Fighting a fungus on tomato plants. Need help to what it is and what to use
Thank you for your question. Initially from your photo the problem could be a number of issues such as over watering, under watering, excess or under fertilization but on further research it appears that you have the two common leaf spot diseases of tomatoes: early blight and septoria.
These diseases thrive in wet and humid conditions which we have been experiencing in Ohio! It only effects plants in the Nightshade family of which tomatoes are a member.
This fungus thrives on plant material and can over winter on them. It is spread by wind, splashing when watering, use of unsanitized garden equipment. You may be able to treat it with an appropriate fungicide listed for this fungus; however you should rotate you tomato plants in a new location every two to three years, water early in the morning at the base of the plants to avoid splashing on the plants, provide ample distance between your plants to provide good air circulation, and sanitize tools, cages, or stakes used with you tomatoes. If you decide to utilize a fungicide treatment be sure to read and follow the label directions! chlorothalonil, maneb, macozeb, or a copper-based fungicide, such as Bordeaux mixture, copper hydroxide, copper sulfate, or copper oxychloride sulfate are fungicides available. Follow harvest restrictions listed on the pesticide label.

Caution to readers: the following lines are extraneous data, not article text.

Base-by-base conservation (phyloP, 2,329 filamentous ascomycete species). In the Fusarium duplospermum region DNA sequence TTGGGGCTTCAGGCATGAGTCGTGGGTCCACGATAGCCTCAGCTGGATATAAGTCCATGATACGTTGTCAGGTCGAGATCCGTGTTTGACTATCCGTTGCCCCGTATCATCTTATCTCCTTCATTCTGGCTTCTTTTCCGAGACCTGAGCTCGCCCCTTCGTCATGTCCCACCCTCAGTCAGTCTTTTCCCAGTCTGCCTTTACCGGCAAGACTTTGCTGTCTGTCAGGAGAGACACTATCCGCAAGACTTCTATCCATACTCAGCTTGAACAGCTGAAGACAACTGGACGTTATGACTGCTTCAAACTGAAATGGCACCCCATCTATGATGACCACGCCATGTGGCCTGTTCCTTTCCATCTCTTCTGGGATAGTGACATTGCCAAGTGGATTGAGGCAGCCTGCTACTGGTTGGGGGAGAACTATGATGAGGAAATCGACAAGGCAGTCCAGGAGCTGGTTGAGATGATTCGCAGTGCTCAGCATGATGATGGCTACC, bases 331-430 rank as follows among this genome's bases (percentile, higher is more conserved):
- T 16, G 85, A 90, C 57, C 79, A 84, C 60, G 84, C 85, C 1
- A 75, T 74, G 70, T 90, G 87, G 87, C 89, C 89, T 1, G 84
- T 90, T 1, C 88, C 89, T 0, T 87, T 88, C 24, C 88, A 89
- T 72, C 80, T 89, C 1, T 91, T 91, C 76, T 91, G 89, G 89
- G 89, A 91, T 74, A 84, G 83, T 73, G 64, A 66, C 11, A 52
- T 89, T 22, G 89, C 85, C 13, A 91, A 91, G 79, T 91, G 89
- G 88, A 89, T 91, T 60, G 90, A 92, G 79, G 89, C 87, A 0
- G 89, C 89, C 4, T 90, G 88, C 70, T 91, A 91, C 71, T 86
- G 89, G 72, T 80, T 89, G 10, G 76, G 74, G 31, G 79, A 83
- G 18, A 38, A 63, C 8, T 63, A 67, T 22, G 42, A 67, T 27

I have listed several links below that will go into a more detailed explanation of you apparent problem(s). Also you may want to contact your County OSU Extension Service for additional suggestions. I have also listed them below.
Again thank you for allowing us to be of assistance to you in your gardening concerns.
Hamilton County OSU ExtensionOffice
4210 Dane Ave
Cincinnati, Ohio 45223